Abstract 17603: Transgenic Overexpression of Alanine-glyoxylate Aminotransferase 2 in Mice Lowers Asymmetric Dimethylarginine and Improves Vasomotor Function
Background: ADMA (asymmetric dimethylarginine), an inhibitor of nitric oxide synthase, has been shown to be associated with the risk of cardiovascular diseases. There are two known pathways for ADMA catabolism: hydrolysis to citrulline by dimethylarginine dimethylaminohydrolases (DDAH) and transamination by alanine-glyoxylate aminotransferase 2 (AGXT2) with formation of asymmetric dimethylguanidino valeric acid (ADGV). In contrast to the first pathway, the second one is poorly characterized. The goal of our study was to test the hypothesis that transgenic overexpression of AGXT2 would lead to lowering of systemic levels of ADMA and improvement of vasomotor function.
Results: We generated transgenic mice (TG) with ubiquitous overexpression of AGXT2 under control of the chicken beta actin (CAG) promoter. qPCR and Western Blot were used to confirm the ubiquitous expression of the transgene. We did not observe and developmental or phenotypic abnormalities in the TG animals. Biochemical data were generated using HPLC-MS/MS. AGXT2 TG mice had ADMA plasma levels decreased by 15% (p<0.05), whereas ADGV plasma levels were 6 times higher in comparison with wild-types (p<0.001). Lung and heart of TG animals exhibited 2 times lower tissue ADMA content in comparison with controls (p<0.05). Isolated aortic rings were used to estimate endothelium-dependent and -independent relaxation in response to acetylcholine (Ach) and sodium nitroprusside (SNP), respectively. Aortas from AGXT2 TG mice demonstrated an increase in maximal response to ACh (p<0.05). There was a similar relaxation in response to SNP in both groups. We did not observe any differences in mean arterial blood pressure measured by telemetry between the wild type and AGXT2 TG mice.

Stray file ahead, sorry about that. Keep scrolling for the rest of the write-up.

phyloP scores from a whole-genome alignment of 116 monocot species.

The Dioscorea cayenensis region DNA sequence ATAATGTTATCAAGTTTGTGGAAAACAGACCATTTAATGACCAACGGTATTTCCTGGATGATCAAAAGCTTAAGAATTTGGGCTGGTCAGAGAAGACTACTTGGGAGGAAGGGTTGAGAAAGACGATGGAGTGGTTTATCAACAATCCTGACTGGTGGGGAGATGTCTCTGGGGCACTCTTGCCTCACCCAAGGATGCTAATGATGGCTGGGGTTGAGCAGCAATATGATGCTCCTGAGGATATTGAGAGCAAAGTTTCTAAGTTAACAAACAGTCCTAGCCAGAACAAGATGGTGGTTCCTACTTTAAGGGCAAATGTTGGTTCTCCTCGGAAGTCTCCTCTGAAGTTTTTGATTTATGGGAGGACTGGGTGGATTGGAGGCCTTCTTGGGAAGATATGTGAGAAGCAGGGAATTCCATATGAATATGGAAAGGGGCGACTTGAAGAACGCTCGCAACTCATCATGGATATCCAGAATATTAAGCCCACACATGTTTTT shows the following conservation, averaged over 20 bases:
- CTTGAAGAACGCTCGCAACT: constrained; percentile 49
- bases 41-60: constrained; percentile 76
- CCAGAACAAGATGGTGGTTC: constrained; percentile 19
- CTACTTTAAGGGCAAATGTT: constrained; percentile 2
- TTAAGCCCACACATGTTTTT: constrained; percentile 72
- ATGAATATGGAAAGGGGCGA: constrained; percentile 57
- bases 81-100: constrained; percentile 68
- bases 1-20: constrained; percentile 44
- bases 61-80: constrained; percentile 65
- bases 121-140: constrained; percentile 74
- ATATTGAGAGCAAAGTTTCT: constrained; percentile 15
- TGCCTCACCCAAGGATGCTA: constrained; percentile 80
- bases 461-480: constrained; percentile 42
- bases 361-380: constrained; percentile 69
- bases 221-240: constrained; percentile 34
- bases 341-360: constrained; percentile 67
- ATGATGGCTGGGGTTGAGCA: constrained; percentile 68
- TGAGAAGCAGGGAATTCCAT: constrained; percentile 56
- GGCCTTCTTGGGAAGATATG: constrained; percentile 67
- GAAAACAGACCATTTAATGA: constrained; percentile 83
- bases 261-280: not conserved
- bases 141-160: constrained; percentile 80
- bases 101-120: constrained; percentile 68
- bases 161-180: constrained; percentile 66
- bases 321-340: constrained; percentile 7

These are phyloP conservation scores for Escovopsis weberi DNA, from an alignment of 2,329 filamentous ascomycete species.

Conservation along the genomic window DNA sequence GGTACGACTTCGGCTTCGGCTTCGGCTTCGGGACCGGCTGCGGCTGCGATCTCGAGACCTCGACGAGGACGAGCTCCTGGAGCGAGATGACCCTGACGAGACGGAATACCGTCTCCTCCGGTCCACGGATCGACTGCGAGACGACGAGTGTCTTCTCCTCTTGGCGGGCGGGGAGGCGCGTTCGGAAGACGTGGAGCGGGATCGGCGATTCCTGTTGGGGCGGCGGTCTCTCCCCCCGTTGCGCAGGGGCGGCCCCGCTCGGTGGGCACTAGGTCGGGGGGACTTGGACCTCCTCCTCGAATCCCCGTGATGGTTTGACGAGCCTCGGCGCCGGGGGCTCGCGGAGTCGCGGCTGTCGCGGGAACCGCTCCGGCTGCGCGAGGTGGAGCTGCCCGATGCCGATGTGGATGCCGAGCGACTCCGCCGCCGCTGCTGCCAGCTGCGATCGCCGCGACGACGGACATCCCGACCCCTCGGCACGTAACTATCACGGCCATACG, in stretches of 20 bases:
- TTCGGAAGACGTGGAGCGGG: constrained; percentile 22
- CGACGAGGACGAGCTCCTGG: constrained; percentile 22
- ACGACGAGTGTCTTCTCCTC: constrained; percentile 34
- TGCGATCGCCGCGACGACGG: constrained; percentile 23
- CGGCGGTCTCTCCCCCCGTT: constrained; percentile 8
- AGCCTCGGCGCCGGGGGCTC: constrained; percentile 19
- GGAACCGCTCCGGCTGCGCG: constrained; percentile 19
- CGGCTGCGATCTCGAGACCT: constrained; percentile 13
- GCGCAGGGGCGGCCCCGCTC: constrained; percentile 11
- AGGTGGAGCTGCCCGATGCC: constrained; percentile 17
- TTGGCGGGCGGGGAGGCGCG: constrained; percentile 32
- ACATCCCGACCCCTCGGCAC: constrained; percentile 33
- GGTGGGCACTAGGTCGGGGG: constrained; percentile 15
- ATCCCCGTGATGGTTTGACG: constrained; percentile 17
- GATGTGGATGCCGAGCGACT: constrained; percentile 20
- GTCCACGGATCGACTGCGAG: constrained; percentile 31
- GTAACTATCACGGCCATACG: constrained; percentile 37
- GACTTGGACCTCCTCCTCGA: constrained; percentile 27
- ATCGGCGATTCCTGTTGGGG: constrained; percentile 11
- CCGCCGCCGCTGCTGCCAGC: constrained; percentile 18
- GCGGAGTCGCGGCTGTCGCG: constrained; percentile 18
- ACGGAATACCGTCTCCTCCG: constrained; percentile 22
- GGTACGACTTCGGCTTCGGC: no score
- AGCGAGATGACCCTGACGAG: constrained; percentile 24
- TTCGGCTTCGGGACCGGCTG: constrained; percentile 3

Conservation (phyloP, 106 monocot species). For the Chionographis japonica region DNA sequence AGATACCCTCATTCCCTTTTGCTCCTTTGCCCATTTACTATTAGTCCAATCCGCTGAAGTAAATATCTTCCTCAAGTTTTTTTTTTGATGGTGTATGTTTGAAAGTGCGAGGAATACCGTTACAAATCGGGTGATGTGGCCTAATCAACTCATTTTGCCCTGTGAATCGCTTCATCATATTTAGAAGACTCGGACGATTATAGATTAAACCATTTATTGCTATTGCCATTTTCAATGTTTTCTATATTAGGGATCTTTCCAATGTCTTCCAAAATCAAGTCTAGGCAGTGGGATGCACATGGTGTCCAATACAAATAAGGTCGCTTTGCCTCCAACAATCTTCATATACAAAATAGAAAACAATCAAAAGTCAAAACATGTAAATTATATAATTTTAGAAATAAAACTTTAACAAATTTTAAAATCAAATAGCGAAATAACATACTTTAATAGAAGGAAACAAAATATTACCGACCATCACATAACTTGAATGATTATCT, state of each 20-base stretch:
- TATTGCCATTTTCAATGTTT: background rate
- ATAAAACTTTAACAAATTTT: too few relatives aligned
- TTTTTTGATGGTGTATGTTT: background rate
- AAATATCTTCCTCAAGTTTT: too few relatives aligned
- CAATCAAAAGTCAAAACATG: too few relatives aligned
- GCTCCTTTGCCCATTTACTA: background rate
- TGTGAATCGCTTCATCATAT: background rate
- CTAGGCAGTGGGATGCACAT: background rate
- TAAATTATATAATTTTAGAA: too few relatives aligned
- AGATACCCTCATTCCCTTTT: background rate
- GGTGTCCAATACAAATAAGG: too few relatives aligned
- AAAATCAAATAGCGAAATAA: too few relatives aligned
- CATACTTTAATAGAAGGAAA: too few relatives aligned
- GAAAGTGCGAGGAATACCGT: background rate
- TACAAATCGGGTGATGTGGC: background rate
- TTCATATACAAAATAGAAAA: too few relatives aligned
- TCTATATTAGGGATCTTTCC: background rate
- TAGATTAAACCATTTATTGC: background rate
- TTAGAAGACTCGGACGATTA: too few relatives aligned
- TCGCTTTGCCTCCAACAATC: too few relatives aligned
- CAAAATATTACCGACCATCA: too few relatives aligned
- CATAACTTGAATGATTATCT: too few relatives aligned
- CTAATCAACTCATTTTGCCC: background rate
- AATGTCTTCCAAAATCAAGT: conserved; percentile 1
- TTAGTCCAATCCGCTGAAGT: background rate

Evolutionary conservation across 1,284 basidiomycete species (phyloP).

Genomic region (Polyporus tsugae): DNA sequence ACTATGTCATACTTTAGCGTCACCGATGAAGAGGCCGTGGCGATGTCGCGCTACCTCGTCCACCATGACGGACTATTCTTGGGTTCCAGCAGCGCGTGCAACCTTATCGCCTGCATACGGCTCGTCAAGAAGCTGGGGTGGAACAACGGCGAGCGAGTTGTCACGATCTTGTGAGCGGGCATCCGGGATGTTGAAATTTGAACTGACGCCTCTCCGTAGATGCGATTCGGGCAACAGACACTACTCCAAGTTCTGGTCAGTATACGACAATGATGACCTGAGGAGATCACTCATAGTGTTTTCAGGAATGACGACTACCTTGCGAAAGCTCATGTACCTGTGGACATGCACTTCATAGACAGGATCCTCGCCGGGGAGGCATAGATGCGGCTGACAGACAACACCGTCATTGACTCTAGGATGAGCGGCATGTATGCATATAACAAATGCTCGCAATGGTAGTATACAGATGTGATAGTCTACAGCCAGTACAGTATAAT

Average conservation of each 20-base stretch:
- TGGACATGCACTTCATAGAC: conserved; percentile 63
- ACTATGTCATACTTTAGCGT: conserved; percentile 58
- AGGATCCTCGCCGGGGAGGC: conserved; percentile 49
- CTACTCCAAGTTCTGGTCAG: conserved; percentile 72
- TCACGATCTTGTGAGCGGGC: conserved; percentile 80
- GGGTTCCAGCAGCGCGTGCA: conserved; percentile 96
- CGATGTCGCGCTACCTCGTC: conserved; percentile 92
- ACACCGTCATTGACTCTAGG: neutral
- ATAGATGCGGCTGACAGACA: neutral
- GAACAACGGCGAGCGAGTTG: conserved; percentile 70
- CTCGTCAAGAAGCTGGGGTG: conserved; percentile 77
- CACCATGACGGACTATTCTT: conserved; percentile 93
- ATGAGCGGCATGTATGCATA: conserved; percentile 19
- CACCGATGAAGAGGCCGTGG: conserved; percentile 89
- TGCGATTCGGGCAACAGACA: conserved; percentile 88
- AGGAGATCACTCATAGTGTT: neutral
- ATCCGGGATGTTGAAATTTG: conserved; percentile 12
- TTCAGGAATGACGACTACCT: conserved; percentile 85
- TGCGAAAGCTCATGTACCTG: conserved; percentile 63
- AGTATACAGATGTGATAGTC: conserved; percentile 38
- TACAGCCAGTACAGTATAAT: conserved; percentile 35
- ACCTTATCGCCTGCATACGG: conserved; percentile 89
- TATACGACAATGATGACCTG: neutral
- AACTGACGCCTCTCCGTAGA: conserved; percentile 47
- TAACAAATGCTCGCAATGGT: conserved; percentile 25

Conclusion: In the current study we were able to demonstrate that upregulation of AGXT2 leads to lowering of ADMA levels and improvement in endothelial-dependent relaxation in vivo. AGXT2 thereby may be a potential drug target for long-term reduction of systemic ADMA levels in cardiovascular pathologies. This is especially important, because all the efforts to develop ADMA-lowering interventions by means of upregulation of DDAH have not been successful so far.
Author Disclosures: R.N. Rodionov: None. D. Burdin: None. S. Brilloff: None. V. Todorov: None. N. Jarzebska: None. J. Martens-Lobenhoffer: None. A. Demyanov: None. K. Hilgers: None. N. Cordasic: None. J. Jacobi: None. R. Maas: None. A. Hofmann: None. H. Morawietz: None. S.M. Bode-Böger: None. C.P. Hugo: None. B. Hohenstein: None. N. Weiss: None.
- © 2015 by American Heart Association, Inc.